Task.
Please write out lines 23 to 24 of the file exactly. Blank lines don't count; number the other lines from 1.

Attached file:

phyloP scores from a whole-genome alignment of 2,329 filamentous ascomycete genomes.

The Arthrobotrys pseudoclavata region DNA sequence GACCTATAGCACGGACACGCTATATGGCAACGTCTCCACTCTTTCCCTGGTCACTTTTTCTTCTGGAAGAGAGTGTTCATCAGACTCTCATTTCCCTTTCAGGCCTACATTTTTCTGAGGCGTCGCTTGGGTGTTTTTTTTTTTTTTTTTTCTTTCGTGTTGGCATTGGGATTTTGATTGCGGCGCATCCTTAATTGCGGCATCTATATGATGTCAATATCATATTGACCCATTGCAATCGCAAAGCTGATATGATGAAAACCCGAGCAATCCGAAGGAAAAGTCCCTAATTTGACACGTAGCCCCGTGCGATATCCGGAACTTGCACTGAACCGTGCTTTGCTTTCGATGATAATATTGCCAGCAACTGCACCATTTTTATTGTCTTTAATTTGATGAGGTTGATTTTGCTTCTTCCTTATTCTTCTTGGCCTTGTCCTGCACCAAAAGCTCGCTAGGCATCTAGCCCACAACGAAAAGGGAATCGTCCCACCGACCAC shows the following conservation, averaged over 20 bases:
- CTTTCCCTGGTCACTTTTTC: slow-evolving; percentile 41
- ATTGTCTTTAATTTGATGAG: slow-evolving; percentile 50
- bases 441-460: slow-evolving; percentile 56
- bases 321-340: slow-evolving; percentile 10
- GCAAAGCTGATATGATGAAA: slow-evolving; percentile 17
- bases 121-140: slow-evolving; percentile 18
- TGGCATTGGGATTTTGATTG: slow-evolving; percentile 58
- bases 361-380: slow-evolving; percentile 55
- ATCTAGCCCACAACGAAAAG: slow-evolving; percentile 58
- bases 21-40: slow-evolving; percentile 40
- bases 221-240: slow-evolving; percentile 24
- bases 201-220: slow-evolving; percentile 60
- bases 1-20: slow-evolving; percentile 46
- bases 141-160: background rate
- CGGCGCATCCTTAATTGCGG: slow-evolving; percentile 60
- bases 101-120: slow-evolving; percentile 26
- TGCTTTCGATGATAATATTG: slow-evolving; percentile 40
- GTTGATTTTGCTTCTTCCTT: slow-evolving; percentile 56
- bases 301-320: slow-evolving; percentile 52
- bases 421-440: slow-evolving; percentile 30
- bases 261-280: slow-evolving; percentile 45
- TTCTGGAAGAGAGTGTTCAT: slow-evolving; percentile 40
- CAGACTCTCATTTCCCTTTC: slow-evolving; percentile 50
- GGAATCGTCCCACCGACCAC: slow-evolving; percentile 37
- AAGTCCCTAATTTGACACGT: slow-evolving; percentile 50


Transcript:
- bases 261-280: slow-evolving; percentile 45
- TTCTGGAAGAGAGTGTTCAT: slow-evolving; percentile 40